Candidasa’s Poems

The various works of Candidasa depict Radha having blind love for Krsna, to the extent that his affiliation with the other gopis do not affect her to the degree that they did to Jayadeva’s Radha.  Although she is married, she does not care if her acts are ethical or unethical :

“Dearest! Thou art my life. To Thee have I surrendered my body and mind, my life and my honour. Immersing my limbs and my thoughts in thy love have I consecrated at thy feet. Thou are my lord. Thour are my destiny. Nothing else appeals to me. People call me fallen, I do not grieve at it. To put on for thee the necklace of bad name is my greatest happiness. Loyal or disloyal, thou knowest all. I know not good or evil. At thy feet, says Candidasa, sin and virtue are both the same think” (Majumdar 197)

In one of his poems, Candidaser Padavali, Radha’s unconditional love for her mate is illustrated through the morning union of the two. Krsna arrives to meet Radha “with marks of teeth and nails of the lady with whom he spent the night” (Majumdar 197).Radha does not scold him in any way; rather, she shows him compassion and offers to look after him. This selfless act puts Krsna to humiliation and he is mesmerized by her (Majumdar 197).

Multiple poems by Candidasa are dedicated to the various disguises taken by Krsna while trying to meet Radha in secrecy. Krsna takes on the disguise of “a magician, a peddler woman, a female barber, a nun, a garlandmaker and a physician to a hoodwink the inmates of the family of Radha’s husband” (Majumdar 197).The latter disguise is so successful that even Radha fails to unfold it.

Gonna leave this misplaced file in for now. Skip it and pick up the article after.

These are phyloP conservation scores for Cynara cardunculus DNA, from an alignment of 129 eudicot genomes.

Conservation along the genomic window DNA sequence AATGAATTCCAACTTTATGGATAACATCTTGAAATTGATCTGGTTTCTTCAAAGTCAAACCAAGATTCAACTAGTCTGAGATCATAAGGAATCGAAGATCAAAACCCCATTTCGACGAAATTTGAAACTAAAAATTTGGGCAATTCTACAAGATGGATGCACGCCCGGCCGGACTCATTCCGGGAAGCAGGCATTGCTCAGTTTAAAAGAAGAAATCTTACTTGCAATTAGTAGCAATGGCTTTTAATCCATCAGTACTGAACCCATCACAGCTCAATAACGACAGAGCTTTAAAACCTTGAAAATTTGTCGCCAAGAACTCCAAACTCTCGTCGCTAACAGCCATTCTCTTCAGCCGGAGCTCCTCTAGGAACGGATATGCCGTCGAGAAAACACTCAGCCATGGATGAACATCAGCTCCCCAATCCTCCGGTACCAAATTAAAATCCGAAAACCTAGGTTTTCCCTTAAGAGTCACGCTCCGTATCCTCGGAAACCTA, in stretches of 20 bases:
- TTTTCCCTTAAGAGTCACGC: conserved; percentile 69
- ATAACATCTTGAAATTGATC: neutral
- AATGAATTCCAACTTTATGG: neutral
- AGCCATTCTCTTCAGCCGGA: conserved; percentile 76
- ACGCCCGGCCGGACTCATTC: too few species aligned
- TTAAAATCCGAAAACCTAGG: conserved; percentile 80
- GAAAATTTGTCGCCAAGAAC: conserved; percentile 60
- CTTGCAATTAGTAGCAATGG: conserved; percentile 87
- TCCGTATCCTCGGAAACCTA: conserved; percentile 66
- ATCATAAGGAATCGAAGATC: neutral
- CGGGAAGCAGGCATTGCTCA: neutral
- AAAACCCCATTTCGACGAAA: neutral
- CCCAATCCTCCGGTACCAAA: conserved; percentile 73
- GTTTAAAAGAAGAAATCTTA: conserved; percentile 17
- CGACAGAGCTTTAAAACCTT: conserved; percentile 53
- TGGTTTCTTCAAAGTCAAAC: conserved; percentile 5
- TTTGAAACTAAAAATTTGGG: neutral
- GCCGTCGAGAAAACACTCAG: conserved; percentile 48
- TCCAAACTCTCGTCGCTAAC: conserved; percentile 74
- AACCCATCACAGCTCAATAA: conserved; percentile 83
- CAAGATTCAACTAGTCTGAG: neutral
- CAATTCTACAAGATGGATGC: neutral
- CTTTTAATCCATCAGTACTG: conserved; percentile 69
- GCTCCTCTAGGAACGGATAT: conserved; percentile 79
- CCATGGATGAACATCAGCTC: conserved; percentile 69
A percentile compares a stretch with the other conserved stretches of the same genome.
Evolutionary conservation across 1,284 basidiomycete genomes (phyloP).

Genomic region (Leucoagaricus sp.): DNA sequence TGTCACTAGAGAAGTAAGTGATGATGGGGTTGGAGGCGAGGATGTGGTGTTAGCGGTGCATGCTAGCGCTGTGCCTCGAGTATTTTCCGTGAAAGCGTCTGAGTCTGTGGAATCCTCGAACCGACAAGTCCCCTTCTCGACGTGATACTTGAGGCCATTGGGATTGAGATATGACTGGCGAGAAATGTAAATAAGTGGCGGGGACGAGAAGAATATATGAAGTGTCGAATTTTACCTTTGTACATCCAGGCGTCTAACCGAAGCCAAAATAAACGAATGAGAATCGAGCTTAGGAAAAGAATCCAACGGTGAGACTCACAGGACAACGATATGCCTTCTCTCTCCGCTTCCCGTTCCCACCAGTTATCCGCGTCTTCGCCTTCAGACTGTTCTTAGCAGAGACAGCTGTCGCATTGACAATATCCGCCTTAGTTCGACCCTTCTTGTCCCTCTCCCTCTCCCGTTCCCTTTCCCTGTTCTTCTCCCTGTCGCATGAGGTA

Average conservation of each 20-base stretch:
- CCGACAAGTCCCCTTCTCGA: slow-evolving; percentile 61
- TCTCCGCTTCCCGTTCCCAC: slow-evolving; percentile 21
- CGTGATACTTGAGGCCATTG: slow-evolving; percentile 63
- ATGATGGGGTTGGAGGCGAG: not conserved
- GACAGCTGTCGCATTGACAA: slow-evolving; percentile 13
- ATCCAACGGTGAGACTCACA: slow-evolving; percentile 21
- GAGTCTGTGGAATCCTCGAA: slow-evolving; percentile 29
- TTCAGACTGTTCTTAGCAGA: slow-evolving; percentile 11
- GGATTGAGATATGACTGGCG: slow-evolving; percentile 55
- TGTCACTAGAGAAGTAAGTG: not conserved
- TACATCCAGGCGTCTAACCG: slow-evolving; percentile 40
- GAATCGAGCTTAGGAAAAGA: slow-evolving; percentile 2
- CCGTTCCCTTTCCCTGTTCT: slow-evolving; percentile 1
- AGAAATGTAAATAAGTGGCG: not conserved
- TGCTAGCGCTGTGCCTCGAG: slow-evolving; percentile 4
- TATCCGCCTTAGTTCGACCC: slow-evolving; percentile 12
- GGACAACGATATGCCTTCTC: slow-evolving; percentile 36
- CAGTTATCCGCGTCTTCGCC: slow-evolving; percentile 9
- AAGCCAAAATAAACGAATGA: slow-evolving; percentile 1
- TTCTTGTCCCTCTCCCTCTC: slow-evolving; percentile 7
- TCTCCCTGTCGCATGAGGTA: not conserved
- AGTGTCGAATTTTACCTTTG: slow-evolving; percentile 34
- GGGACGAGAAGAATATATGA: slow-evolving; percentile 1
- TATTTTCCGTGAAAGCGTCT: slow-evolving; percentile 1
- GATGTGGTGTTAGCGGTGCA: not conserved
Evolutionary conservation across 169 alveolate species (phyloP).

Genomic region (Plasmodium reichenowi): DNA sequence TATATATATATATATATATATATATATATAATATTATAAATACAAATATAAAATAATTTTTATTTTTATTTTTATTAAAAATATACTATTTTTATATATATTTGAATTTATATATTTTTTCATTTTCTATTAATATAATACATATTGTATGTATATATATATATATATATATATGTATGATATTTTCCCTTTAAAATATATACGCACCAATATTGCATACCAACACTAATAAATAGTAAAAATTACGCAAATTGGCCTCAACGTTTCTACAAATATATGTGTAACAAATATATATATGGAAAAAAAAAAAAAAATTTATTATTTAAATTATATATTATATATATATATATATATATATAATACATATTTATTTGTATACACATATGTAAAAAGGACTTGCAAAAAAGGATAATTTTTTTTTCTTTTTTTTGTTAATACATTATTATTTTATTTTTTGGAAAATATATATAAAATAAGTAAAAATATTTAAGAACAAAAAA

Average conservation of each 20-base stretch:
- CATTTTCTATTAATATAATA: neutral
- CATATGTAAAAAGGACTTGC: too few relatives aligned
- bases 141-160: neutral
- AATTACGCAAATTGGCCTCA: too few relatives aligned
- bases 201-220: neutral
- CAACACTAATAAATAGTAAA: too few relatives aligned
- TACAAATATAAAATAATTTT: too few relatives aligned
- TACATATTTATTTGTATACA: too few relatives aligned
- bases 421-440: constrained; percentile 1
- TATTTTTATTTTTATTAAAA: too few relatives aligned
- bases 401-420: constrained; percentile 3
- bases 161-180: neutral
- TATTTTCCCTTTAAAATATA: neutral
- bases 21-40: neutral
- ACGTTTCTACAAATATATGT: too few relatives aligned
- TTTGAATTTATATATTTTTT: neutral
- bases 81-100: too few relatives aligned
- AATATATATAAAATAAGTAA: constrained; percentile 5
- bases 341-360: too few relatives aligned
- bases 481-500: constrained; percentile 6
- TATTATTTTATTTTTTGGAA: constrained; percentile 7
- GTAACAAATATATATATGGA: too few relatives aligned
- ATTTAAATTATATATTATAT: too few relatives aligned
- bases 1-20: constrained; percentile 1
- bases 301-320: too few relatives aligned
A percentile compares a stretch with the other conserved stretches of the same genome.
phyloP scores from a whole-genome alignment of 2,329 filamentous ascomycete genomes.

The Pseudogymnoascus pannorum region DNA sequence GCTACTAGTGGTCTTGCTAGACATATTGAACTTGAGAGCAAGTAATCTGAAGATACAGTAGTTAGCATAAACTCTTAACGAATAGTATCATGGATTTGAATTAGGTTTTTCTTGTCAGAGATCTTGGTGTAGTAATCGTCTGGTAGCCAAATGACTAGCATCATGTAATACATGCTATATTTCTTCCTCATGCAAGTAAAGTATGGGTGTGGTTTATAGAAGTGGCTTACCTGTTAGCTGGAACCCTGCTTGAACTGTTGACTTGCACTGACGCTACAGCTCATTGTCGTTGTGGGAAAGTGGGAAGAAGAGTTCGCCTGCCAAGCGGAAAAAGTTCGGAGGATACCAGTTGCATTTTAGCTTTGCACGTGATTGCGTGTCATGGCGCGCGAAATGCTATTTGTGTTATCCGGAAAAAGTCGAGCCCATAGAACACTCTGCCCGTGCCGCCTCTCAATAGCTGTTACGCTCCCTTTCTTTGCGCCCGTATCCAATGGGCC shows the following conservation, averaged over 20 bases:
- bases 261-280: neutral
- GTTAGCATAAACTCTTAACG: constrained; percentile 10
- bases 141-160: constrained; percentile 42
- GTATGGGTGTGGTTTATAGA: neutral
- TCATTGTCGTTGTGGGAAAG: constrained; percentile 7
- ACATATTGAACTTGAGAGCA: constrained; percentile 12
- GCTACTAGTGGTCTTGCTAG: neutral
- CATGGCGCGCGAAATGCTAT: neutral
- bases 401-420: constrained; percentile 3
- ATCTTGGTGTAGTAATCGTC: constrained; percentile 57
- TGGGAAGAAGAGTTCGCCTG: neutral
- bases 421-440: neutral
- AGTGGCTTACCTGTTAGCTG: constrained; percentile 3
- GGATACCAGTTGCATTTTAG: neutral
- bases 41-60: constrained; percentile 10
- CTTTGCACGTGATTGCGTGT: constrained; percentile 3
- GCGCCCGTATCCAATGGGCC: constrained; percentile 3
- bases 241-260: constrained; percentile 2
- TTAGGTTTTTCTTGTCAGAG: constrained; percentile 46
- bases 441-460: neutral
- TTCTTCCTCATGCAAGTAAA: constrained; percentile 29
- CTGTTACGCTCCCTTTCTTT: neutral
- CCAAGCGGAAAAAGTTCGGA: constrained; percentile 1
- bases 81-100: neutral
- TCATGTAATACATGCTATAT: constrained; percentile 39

In Candidasa’s work, the pain Krsna feels from the distance between Radha and himself is also exemplified. At one point, he is so upset that he declares to Radha’s grandmother that he would welcome death if it would end his torment. He goes as far as to asking her to cremate his dead body near the route which Radha takes while drawing water in the morning and afternoon (Majumdar 198).

Ananta Badu Candidasa’s Krsna-Kirtana

This text is regarded as being one of the most controversial poems recounting the chronicles of the duo. “Nowhere else in the whole range on Indian literature has Krsna been vilified so much as in this poem” (Majumdar 201). Radha is revealed to be around the age of eleven in this poem while Krsna who is her senior by two or three years is portrayed as a young boy around the age of fourteen (Majumdar 202).

Krsna hears about Radha’s beauty from her aunt and orders her “to play the part of a procuress” (Majumdar 202). When Radha is approached with the fiendish proposal, she slaps her aunt. This news is brought back to Krsna and they both devise a plan to take vengeance. The poem describes this plan in detail, which involves Krsna enacting a role of a toll officer under a tree. He intends to seize Radha’s milk products, jewellery, and all her other belongings. He plans to charm her so she falls in love with him and then snub her off as if he has nothing do with her. This scheme is carried out and Krsna succeeds in his exploits (Majumdar 203).